Appendixes

Appendix A


           Schedule of Questioned Costs and Funds To Be Put to Better Use
Recommendation                                    Unreasonable or      Funds to be put
                Ineligible 1/ Unsupported 2/       unnecessary 3/      to better use 4/
    number
      1A                                                                        $11,532,769
      1B                                                                            930,241
      1C                                                                           1,162,801
      1D                                                                          51,860
       1E                             $148,000
       1F                             1,652,223
      1H                                                                           426,296
       1I                                                                        1,475,674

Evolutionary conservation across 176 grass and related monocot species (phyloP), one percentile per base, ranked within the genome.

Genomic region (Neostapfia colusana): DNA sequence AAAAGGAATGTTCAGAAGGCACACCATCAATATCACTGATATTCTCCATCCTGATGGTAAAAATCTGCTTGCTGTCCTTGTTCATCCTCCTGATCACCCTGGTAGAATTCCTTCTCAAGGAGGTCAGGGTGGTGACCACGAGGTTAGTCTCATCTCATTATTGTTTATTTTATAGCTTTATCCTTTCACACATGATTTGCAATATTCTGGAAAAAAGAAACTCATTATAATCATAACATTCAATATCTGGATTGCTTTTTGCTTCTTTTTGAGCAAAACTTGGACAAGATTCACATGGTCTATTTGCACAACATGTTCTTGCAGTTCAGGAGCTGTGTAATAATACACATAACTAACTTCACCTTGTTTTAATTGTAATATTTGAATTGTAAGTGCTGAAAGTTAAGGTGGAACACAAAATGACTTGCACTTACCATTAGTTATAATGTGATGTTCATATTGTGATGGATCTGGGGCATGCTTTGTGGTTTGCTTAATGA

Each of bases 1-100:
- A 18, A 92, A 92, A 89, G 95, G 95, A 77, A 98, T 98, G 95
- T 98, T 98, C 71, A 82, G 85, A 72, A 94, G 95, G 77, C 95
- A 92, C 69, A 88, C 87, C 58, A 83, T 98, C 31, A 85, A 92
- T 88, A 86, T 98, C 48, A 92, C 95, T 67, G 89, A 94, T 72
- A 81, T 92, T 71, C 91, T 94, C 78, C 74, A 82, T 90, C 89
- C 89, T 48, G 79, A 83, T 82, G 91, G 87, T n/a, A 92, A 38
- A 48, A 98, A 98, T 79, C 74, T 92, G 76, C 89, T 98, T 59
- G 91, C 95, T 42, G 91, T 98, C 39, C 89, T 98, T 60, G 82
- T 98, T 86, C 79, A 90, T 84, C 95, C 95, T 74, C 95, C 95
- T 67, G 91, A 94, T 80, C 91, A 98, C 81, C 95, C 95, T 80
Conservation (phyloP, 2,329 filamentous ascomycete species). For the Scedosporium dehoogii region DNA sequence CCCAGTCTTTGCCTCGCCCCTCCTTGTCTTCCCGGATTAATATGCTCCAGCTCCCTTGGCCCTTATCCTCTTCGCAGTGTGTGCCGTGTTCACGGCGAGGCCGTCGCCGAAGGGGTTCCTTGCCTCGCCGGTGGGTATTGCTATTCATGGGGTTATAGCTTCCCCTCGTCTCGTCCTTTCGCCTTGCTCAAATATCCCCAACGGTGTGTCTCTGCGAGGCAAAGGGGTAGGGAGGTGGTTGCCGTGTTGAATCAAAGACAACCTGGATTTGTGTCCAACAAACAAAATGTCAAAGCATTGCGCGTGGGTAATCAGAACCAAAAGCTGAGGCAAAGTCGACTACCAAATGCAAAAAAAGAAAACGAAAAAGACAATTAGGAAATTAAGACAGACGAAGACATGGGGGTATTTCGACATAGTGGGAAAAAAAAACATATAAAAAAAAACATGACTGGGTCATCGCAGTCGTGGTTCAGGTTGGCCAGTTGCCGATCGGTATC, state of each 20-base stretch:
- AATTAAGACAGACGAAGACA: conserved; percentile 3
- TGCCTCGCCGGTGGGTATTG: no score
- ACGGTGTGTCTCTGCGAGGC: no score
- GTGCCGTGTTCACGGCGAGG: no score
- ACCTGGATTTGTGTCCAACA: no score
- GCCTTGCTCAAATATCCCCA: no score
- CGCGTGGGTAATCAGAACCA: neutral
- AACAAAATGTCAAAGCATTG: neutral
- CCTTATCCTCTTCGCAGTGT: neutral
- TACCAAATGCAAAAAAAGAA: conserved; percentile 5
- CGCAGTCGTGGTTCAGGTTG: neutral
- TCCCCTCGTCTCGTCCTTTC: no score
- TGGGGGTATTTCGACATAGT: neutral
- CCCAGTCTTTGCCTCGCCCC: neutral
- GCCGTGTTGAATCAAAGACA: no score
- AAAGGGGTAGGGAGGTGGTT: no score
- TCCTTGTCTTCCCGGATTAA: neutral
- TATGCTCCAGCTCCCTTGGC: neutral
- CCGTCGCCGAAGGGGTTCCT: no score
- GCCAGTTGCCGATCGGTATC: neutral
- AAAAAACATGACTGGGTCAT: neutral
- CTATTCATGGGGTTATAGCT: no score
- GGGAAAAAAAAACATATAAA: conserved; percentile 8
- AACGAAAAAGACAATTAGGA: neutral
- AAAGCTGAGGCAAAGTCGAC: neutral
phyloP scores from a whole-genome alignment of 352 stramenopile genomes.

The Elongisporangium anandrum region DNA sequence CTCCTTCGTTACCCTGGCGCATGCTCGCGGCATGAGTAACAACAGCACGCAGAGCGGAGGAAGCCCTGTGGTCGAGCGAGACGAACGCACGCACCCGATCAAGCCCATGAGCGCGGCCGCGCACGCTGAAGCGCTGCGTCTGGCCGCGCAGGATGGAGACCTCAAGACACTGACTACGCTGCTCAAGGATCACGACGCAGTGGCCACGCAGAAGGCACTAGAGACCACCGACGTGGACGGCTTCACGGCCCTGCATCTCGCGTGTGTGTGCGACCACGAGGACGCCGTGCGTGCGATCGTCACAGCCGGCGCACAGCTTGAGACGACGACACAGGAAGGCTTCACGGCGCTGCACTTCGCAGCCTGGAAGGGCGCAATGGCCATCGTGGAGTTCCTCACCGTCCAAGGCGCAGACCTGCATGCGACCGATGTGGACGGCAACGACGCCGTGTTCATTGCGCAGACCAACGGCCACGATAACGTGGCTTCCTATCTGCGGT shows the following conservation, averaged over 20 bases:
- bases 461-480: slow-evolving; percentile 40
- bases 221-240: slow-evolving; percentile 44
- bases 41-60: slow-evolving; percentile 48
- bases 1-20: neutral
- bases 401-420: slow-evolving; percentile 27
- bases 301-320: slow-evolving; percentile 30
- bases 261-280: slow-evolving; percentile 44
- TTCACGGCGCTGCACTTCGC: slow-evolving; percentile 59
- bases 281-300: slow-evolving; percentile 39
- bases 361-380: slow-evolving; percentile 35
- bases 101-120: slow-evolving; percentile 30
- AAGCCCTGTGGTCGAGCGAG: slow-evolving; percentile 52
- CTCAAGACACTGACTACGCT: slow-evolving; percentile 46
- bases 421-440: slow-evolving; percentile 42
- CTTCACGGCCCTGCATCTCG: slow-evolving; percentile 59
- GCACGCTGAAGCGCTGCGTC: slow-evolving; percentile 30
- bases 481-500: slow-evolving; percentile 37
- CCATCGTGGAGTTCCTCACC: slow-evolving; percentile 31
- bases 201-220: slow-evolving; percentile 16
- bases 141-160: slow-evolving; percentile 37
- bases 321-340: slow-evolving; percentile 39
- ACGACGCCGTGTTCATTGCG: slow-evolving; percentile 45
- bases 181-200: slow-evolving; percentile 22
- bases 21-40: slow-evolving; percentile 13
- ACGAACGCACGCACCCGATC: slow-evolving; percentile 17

1P                                30,600
      1Q                                                                            21,195
      1R             $9,730
       1S                83
      2B                                                   $100,982
      2C                                                                          397,031
      2D                                                                            81,475
       2E                                                                          127,166

     Totals          $9,813            $1,830,823          $100,982             $16,206,508



1/     Ineligible costs are costs charged to a HUD-financed or HUD-insured program or activity
       that the auditor believes are not allowable by law; contract; or Federal, State, or local
       policies or regulations.



                                                 18
2/   Unsupported costs are those costs charged to a HUD-financed or HUD-insured program